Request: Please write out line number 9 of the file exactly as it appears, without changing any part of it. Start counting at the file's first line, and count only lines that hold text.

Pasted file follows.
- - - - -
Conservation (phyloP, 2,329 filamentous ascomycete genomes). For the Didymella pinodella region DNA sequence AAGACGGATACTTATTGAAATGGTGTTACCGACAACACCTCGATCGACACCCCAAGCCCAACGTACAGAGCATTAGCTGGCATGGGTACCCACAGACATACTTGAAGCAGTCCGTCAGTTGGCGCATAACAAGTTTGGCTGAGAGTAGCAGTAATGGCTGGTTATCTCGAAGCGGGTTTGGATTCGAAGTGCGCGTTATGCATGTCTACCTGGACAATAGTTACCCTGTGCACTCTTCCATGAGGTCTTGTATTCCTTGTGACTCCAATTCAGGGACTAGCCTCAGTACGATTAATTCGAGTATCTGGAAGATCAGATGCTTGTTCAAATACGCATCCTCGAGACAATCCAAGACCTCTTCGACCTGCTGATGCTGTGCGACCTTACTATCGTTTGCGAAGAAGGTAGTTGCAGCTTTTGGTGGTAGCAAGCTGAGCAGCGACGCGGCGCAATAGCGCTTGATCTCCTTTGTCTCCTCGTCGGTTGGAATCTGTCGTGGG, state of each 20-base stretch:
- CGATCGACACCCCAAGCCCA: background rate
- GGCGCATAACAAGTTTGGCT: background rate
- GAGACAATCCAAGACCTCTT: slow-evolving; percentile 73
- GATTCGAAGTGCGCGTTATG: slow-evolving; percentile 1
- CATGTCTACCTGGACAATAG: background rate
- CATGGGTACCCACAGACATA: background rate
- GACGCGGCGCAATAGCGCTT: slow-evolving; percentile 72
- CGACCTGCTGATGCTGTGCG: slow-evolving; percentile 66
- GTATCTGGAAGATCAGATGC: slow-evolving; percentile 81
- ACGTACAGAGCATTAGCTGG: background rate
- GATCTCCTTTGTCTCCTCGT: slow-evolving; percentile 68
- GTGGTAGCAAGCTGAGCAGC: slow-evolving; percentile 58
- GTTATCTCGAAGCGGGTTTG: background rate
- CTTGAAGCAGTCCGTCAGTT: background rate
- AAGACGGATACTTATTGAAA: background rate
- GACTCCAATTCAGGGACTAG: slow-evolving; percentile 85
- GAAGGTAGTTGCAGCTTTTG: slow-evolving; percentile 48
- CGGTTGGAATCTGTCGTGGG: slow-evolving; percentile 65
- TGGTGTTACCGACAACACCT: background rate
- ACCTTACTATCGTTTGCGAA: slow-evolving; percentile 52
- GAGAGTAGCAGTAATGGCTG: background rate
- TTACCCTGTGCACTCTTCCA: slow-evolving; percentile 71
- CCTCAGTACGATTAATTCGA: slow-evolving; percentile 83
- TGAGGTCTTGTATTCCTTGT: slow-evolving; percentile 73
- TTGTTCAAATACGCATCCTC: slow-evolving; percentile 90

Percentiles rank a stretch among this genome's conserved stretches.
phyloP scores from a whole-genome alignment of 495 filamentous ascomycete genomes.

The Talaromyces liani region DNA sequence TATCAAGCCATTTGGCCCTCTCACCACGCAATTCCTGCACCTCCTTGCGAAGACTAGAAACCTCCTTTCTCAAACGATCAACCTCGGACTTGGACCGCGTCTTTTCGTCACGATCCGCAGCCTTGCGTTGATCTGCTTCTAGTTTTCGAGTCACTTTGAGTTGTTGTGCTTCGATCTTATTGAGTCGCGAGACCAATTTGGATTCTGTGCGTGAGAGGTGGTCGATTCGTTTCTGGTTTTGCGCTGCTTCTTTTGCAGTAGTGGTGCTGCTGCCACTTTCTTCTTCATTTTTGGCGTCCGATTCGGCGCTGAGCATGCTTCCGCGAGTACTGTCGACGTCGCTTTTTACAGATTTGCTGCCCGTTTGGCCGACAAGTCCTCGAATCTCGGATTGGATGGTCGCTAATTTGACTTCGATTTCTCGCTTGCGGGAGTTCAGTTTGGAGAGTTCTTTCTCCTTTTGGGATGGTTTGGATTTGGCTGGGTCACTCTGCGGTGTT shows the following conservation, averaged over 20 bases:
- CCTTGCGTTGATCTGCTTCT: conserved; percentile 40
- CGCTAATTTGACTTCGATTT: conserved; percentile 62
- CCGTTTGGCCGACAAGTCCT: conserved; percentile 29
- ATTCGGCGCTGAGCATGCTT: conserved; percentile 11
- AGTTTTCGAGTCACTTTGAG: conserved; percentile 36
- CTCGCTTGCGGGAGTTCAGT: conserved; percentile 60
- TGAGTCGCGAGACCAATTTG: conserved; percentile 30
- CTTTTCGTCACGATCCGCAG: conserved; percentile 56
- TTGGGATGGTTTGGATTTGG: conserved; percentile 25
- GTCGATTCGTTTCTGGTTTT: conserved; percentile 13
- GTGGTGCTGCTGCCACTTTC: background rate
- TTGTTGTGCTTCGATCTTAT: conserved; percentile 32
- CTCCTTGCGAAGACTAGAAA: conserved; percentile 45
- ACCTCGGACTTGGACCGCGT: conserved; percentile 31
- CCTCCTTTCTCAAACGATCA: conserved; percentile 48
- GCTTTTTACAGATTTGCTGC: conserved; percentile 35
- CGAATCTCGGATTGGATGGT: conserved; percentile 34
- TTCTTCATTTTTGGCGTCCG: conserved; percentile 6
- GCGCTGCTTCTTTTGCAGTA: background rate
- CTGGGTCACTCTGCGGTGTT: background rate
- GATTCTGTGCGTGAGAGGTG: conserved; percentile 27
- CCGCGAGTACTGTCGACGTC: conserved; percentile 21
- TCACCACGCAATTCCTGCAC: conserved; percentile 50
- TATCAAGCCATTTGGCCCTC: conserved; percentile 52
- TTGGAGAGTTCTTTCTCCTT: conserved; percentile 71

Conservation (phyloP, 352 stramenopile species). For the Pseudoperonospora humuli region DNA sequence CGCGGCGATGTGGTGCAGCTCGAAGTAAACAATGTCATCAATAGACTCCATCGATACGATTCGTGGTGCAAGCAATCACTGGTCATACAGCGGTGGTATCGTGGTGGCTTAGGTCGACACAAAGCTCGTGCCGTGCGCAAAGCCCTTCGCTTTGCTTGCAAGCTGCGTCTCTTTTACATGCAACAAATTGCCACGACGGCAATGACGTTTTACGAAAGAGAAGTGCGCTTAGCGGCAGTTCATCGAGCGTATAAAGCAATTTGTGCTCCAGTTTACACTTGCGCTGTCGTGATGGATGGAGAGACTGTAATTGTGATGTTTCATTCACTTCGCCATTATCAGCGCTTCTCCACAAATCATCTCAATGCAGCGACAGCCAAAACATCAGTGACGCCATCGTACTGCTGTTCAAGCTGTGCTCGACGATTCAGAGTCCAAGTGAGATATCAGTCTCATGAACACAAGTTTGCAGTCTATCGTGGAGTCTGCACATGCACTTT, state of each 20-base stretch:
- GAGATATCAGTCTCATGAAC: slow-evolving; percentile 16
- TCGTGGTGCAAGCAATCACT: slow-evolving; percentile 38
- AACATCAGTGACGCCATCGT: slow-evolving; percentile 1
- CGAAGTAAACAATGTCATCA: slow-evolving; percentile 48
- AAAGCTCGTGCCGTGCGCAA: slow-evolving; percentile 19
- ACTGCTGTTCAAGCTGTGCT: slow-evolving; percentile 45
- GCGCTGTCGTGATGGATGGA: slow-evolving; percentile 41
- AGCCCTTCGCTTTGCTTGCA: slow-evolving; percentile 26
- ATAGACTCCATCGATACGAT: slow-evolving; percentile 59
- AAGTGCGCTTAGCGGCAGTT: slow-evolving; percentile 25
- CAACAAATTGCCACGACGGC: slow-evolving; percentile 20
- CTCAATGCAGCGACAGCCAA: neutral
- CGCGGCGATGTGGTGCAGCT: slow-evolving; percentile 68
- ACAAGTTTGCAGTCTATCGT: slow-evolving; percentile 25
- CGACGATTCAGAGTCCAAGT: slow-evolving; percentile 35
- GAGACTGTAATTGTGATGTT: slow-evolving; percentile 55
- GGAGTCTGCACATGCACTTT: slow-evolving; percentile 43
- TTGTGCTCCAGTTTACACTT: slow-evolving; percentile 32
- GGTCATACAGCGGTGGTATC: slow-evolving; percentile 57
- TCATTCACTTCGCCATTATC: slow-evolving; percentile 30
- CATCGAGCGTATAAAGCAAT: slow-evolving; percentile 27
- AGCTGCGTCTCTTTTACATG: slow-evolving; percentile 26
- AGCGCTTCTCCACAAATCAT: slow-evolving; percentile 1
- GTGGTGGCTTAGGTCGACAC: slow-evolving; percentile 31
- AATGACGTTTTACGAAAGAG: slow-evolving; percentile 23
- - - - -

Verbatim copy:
- CGACCTGCTGATGCTGTGCG: slow-evolving; percentile 66